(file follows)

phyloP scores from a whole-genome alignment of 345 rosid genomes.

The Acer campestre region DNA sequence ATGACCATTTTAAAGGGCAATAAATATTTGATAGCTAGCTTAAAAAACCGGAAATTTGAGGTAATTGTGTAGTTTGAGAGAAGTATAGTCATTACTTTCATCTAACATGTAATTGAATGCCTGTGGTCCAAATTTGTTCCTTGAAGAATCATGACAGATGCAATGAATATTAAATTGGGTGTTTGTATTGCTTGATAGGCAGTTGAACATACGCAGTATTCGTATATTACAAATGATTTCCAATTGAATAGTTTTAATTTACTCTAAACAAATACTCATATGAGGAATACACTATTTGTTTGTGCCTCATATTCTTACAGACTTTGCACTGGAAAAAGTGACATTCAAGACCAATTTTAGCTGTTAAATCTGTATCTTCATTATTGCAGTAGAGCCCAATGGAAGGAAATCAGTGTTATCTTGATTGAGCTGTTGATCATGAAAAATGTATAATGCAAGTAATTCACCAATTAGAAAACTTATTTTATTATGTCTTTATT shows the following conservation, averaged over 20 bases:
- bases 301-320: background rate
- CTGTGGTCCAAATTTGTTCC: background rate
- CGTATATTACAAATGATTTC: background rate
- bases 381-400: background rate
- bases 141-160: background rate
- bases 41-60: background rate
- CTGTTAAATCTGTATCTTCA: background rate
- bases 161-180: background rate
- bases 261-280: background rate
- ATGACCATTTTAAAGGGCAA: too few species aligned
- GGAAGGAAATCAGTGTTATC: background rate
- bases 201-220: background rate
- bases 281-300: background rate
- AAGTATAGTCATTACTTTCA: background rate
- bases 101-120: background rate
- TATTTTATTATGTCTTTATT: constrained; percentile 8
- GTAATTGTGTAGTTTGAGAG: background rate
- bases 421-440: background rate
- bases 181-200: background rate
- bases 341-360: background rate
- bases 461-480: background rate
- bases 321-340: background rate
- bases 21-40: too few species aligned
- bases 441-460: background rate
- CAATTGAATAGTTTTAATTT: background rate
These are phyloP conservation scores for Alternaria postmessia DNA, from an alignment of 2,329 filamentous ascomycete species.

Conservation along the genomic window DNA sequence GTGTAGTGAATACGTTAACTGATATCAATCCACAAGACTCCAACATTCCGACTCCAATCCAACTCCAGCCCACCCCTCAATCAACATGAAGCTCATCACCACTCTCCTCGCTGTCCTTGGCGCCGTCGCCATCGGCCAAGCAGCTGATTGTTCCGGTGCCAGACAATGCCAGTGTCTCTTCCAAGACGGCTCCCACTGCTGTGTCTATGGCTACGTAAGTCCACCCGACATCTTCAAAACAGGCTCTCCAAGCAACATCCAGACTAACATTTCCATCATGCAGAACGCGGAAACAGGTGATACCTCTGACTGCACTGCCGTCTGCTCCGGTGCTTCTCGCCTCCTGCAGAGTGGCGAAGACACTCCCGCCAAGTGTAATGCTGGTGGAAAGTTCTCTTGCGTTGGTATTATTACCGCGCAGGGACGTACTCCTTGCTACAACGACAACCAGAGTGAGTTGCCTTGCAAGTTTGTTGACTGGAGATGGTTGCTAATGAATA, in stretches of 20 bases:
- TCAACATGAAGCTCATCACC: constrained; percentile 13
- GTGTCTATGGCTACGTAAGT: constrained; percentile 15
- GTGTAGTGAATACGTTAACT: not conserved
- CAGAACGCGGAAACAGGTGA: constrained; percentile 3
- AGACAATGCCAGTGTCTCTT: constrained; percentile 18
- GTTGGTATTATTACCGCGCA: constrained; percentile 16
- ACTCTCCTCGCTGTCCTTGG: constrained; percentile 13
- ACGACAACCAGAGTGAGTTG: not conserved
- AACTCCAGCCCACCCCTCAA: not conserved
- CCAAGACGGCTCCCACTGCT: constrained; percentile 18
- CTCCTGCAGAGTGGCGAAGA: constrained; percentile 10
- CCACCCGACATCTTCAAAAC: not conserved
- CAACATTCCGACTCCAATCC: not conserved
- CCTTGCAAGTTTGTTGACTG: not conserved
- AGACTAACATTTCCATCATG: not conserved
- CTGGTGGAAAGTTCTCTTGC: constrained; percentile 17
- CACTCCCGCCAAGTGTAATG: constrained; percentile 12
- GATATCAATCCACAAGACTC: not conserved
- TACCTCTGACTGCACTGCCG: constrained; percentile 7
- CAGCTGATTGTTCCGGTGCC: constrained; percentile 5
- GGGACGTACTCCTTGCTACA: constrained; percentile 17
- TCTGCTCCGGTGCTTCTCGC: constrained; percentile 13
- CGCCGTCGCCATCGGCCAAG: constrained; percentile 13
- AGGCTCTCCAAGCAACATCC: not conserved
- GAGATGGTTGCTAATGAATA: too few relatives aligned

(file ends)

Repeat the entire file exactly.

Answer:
phyloP scores from a whole-genome alignment of 345 rosid genomes.

The Acer campestre region DNA sequence ATGACCATTTTAAAGGGCAATAAATATTTGATAGCTAGCTTAAAAAACCGGAAATTTGAGGTAATTGTGTAGTTTGAGAGAAGTATAGTCATTACTTTCATCTAACATGTAATTGAATGCCTGTGGTCCAAATTTGTTCCTTGAAGAATCATGACAGATGCAATGAATATTAAATTGGGTGTTTGTATTGCTTGATAGGCAGTTGAACATACGCAGTATTCGTATATTACAAATGATTTCCAATTGAATAGTTTTAATTTACTCTAAACAAATACTCATATGAGGAATACACTATTTGTTTGTGCCTCATATTCTTACAGACTTTGCACTGGAAAAAGTGACATTCAAGACCAATTTTAGCTGTTAAATCTGTATCTTCATTATTGCAGTAGAGCCCAATGGAAGGAAATCAGTGTTATCTTGATTGAGCTGTTGATCATGAAAAATGTATAATGCAAGTAATTCACCAATTAGAAAACTTATTTTATTATGTCTTTATT shows the following conservation, averaged over 20 bases:
- bases 301-320: background rate
- CTGTGGTCCAAATTTGTTCC: background rate
- CGTATATTACAAATGATTTC: background rate
- bases 381-400: background rate
- bases 141-160: background rate
- bases 41-60: background rate
- CTGTTAAATCTGTATCTTCA: background rate
- bases 161-180: background rate
- bases 261-280: background rate
- ATGACCATTTTAAAGGGCAA: too few species aligned
- GGAAGGAAATCAGTGTTATC: background rate
- bases 201-220: background rate
- bases 281-300: background rate
- AAGTATAGTCATTACTTTCA: background rate
- bases 101-120: background rate
- TATTTTATTATGTCTTTATT: constrained; percentile 8
- GTAATTGTGTAGTTTGAGAG: background rate
- bases 421-440: background rate
- bases 181-200: background rate
- bases 341-360: background rate
- bases 461-480: background rate
- bases 321-340: background rate
- bases 21-40: too few species aligned
- bases 441-460: background rate
- CAATTGAATAGTTTTAATTT: background rate
These are phyloP conservation scores for Alternaria postmessia DNA, from an alignment of 2,329 filamentous ascomycete species.

Conservation along the genomic window DNA sequence GTGTAGTGAATACGTTAACTGATATCAATCCACAAGACTCCAACATTCCGACTCCAATCCAACTCCAGCCCACCCCTCAATCAACATGAAGCTCATCACCACTCTCCTCGCTGTCCTTGGCGCCGTCGCCATCGGCCAAGCAGCTGATTGTTCCGGTGCCAGACAATGCCAGTGTCTCTTCCAAGACGGCTCCCACTGCTGTGTCTATGGCTACGTAAGTCCACCCGACATCTTCAAAACAGGCTCTCCAAGCAACATCCAGACTAACATTTCCATCATGCAGAACGCGGAAACAGGTGATACCTCTGACTGCACTGCCGTCTGCTCCGGTGCTTCTCGCCTCCTGCAGAGTGGCGAAGACACTCCCGCCAAGTGTAATGCTGGTGGAAAGTTCTCTTGCGTTGGTATTATTACCGCGCAGGGACGTACTCCTTGCTACAACGACAACCAGAGTGAGTTGCCTTGCAAGTTTGTTGACTGGAGATGGTTGCTAATGAATA, in stretches of 20 bases:
- TCAACATGAAGCTCATCACC: constrained; percentile 13
- GTGTCTATGGCTACGTAAGT: constrained; percentile 15
- GTGTAGTGAATACGTTAACT: not conserved
- CAGAACGCGGAAACAGGTGA: constrained; percentile 3
- AGACAATGCCAGTGTCTCTT: constrained; percentile 18
- GTTGGTATTATTACCGCGCA: constrained; percentile 16
- ACTCTCCTCGCTGTCCTTGG: constrained; percentile 13
- ACGACAACCAGAGTGAGTTG: not conserved
- AACTCCAGCCCACCCCTCAA: not conserved
- CCAAGACGGCTCCCACTGCT: constrained; percentile 18
- CTCCTGCAGAGTGGCGAAGA: constrained; percentile 10
- CCACCCGACATCTTCAAAAC: not conserved
- CAACATTCCGACTCCAATCC: not conserved
- CCTTGCAAGTTTGTTGACTG: not conserved
- AGACTAACATTTCCATCATG: not conserved
- CTGGTGGAAAGTTCTCTTGC: constrained; percentile 17
- CACTCCCGCCAAGTGTAATG: constrained; percentile 12
- GATATCAATCCACAAGACTC: not conserved
- TACCTCTGACTGCACTGCCG: constrained; percentile 7
- CAGCTGATTGTTCCGGTGCC: constrained; percentile 5
- GGGACGTACTCCTTGCTACA: constrained; percentile 17
- TCTGCTCCGGTGCTTCTCGC: constrained; percentile 13
- CGCCGTCGCCATCGGCCAAG: constrained; percentile 13
- AGGCTCTCCAAGCAACATCC: not conserved
- GAGATGGTTGCTAATGAATA: too few relatives aligned